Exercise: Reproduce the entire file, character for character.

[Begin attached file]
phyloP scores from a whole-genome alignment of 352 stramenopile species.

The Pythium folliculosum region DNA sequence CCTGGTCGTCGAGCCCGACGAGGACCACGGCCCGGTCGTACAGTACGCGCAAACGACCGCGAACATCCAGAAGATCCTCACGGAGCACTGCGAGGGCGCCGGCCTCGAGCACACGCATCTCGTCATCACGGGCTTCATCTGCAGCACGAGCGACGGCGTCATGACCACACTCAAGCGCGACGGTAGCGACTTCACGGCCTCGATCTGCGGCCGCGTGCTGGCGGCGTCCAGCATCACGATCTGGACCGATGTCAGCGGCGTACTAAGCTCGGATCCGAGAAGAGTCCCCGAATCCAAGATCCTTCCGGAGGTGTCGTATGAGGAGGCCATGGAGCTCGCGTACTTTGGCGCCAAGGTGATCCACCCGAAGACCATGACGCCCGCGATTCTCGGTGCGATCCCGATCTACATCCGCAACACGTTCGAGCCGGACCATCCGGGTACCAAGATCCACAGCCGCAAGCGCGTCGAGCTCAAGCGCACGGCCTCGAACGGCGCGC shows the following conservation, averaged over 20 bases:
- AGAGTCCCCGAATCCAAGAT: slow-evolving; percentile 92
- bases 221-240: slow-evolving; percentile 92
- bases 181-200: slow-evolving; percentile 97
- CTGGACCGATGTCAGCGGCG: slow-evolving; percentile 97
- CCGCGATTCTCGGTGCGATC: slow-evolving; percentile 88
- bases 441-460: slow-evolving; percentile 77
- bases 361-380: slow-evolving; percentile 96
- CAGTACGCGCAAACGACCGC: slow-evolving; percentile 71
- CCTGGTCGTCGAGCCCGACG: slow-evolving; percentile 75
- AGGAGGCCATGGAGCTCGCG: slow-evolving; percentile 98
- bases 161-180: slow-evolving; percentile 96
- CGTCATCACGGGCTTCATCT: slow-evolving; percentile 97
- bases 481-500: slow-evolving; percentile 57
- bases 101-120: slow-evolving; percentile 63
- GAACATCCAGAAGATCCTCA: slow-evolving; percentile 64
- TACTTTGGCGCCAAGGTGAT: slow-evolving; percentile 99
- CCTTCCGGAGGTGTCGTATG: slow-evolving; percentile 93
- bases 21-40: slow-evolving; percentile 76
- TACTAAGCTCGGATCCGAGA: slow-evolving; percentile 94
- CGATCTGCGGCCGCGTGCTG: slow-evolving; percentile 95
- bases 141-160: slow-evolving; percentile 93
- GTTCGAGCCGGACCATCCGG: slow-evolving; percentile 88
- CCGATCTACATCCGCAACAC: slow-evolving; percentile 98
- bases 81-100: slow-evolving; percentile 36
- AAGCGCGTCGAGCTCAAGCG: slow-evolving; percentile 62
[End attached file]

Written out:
phyloP scores from a whole-genome alignment of 352 stramenopile species.

The Pythium folliculosum region DNA sequence CCTGGTCGTCGAGCCCGACGAGGACCACGGCCCGGTCGTACAGTACGCGCAAACGACCGCGAACATCCAGAAGATCCTCACGGAGCACTGCGAGGGCGCCGGCCTCGAGCACACGCATCTCGTCATCACGGGCTTCATCTGCAGCACGAGCGACGGCGTCATGACCACACTCAAGCGCGACGGTAGCGACTTCACGGCCTCGATCTGCGGCCGCGTGCTGGCGGCGTCCAGCATCACGATCTGGACCGATGTCAGCGGCGTACTAAGCTCGGATCCGAGAAGAGTCCCCGAATCCAAGATCCTTCCGGAGGTGTCGTATGAGGAGGCCATGGAGCTCGCGTACTTTGGCGCCAAGGTGATCCACCCGAAGACCATGACGCCCGCGATTCTCGGTGCGATCCCGATCTACATCCGCAACACGTTCGAGCCGGACCATCCGGGTACCAAGATCCACAGCCGCAAGCGCGTCGAGCTCAAGCGCACGGCCTCGAACGGCGCGC shows the following conservation, averaged over 20 bases:
- AGAGTCCCCGAATCCAAGAT: slow-evolving; percentile 92
- bases 221-240: slow-evolving; percentile 92
- bases 181-200: slow-evolving; percentile 97
- CTGGACCGATGTCAGCGGCG: slow-evolving; percentile 97
- CCGCGATTCTCGGTGCGATC: slow-evolving; percentile 88
- bases 441-460: slow-evolving; percentile 77
- bases 361-380: slow-evolving; percentile 96
- CAGTACGCGCAAACGACCGC: slow-evolving; percentile 71
- CCTGGTCGTCGAGCCCGACG: slow-evolving; percentile 75
- AGGAGGCCATGGAGCTCGCG: slow-evolving; percentile 98
- bases 161-180: slow-evolving; percentile 96
- CGTCATCACGGGCTTCATCT: slow-evolving; percentile 97
- bases 481-500: slow-evolving; percentile 57
- bases 101-120: slow-evolving; percentile 63
- GAACATCCAGAAGATCCTCA: slow-evolving; percentile 64
- TACTTTGGCGCCAAGGTGAT: slow-evolving; percentile 99
- CCTTCCGGAGGTGTCGTATG: slow-evolving; percentile 93
- bases 21-40: slow-evolving; percentile 76
- TACTAAGCTCGGATCCGAGA: slow-evolving; percentile 94
- CGATCTGCGGCCGCGTGCTG: slow-evolving; percentile 95
- bases 141-160: slow-evolving; percentile 93
- GTTCGAGCCGGACCATCCGG: slow-evolving; percentile 88
- CCGATCTACATCCGCAACAC: slow-evolving; percentile 98
- bases 81-100: slow-evolving; percentile 36
- AAGCGCGTCGAGCTCAAGCG: slow-evolving; percentile 62